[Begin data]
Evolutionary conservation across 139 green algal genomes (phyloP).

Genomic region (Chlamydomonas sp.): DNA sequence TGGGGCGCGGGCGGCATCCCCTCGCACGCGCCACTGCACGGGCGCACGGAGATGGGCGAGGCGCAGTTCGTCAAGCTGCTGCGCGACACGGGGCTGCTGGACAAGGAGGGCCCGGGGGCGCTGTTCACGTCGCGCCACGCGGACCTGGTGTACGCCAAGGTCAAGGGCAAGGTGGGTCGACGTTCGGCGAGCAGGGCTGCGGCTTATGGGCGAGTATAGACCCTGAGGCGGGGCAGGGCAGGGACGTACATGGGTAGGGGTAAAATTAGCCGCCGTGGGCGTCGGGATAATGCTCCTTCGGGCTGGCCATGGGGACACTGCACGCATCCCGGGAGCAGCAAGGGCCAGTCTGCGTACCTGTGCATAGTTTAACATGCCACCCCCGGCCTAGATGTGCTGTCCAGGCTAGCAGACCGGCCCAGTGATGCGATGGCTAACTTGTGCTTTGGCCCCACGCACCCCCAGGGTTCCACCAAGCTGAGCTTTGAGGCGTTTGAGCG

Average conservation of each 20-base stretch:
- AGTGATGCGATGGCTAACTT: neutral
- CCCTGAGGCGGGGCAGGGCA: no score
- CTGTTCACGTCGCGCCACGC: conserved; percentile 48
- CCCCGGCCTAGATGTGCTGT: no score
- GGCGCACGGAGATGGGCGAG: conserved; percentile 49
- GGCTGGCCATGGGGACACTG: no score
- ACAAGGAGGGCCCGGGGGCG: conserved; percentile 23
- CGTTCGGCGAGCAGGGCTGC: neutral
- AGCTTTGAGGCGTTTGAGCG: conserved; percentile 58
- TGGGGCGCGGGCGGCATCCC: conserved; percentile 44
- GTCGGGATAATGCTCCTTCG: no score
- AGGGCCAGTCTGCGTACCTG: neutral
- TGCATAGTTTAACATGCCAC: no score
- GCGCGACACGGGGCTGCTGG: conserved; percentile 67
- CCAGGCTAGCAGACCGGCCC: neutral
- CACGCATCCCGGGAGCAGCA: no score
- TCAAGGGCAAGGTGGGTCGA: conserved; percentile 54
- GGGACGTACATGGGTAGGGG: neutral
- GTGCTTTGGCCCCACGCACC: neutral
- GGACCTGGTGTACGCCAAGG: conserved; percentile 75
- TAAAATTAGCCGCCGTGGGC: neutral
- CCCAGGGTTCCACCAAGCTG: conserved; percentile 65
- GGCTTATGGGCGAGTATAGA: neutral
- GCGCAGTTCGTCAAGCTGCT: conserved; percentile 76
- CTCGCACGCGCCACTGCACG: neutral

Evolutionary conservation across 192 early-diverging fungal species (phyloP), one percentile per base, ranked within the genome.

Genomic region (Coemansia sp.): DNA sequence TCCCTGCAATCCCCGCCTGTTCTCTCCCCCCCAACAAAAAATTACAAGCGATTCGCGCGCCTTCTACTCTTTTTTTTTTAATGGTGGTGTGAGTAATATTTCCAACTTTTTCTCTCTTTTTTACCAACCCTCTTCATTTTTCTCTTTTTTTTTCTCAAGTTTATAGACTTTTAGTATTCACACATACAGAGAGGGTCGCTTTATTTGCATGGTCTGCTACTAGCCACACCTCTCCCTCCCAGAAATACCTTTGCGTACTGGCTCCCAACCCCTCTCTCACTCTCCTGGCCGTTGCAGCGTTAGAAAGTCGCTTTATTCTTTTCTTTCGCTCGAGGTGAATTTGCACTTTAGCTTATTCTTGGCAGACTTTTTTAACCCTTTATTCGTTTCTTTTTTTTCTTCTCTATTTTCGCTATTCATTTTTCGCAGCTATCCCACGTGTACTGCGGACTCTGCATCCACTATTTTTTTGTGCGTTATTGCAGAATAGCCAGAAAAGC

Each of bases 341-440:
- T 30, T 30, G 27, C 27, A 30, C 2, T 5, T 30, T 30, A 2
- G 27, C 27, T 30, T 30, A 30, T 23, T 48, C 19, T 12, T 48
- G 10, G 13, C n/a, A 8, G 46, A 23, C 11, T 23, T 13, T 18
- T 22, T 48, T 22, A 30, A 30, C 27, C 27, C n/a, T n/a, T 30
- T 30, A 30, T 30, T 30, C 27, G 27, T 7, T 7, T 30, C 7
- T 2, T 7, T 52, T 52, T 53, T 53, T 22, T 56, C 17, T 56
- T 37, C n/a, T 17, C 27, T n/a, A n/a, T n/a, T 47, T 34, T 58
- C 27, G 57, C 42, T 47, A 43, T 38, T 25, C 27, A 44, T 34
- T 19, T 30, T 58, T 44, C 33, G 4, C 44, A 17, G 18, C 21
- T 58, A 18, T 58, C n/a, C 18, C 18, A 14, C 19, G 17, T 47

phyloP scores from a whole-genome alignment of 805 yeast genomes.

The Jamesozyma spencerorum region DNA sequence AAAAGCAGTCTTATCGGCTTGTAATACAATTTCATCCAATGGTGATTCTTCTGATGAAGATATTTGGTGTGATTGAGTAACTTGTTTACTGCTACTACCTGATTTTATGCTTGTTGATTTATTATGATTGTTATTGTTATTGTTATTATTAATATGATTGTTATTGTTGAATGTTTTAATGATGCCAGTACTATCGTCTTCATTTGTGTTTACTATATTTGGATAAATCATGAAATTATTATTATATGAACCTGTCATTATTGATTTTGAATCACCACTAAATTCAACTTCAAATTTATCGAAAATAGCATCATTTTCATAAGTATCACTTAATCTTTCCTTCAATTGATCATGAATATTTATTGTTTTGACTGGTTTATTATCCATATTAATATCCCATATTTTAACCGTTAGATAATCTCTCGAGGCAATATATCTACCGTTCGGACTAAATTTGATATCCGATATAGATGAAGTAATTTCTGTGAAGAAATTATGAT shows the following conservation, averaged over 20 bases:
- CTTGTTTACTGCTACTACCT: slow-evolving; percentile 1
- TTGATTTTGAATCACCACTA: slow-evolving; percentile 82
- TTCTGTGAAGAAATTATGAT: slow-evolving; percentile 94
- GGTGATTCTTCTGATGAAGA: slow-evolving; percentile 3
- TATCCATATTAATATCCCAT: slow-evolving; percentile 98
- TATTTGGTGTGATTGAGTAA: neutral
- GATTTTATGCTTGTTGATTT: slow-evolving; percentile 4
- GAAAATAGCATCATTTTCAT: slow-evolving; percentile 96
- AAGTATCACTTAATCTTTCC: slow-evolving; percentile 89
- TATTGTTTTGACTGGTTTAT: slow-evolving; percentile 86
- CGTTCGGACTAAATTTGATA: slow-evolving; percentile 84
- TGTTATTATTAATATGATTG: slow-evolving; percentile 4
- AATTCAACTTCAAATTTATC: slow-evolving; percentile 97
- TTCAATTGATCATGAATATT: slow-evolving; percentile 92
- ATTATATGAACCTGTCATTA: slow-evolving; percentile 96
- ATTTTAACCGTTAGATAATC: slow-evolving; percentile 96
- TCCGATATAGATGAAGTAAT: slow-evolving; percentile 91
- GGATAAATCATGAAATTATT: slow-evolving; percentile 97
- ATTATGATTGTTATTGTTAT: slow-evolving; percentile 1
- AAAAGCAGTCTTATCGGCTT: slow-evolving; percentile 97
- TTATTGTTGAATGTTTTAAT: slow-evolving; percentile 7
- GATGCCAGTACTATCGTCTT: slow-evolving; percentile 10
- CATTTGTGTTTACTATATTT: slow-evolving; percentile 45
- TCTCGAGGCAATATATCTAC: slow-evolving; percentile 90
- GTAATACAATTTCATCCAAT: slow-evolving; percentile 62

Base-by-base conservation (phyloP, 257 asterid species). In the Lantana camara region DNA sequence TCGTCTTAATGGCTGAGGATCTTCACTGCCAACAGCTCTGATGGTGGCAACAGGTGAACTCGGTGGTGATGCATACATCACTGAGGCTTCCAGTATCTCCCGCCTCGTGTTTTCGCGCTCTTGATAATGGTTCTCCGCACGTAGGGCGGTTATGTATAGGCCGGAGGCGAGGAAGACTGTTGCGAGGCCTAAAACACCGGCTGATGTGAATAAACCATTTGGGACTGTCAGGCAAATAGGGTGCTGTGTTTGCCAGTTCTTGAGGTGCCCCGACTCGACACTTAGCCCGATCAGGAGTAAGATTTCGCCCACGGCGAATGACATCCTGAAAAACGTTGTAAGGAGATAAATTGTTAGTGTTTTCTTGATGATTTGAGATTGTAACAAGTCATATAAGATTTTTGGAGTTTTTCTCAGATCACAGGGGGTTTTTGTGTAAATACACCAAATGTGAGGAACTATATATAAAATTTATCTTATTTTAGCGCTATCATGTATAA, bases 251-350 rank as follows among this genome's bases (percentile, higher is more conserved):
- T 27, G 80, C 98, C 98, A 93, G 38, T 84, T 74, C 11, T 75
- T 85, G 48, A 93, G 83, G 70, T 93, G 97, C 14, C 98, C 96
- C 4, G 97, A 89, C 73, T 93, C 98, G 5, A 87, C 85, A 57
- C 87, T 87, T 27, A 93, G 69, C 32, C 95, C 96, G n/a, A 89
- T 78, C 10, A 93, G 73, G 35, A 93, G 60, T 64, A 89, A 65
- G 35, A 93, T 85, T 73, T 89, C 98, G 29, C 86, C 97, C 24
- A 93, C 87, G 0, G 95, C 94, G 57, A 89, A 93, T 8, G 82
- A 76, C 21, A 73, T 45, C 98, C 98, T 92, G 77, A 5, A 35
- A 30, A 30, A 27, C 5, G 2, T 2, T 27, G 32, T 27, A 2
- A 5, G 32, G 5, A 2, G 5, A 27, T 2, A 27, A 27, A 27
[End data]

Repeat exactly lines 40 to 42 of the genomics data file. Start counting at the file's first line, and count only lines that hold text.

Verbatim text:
- T 19, T 30, T 58, T 44, C 33, G 4, C 44, A 17, G 18, C 21
- T 58, A 18, T 58, C n/a, C 18, C 18, A 14, C 19, G 17, T 47

phyloP scores from a whole-genome alignment of 805 yeast genomes.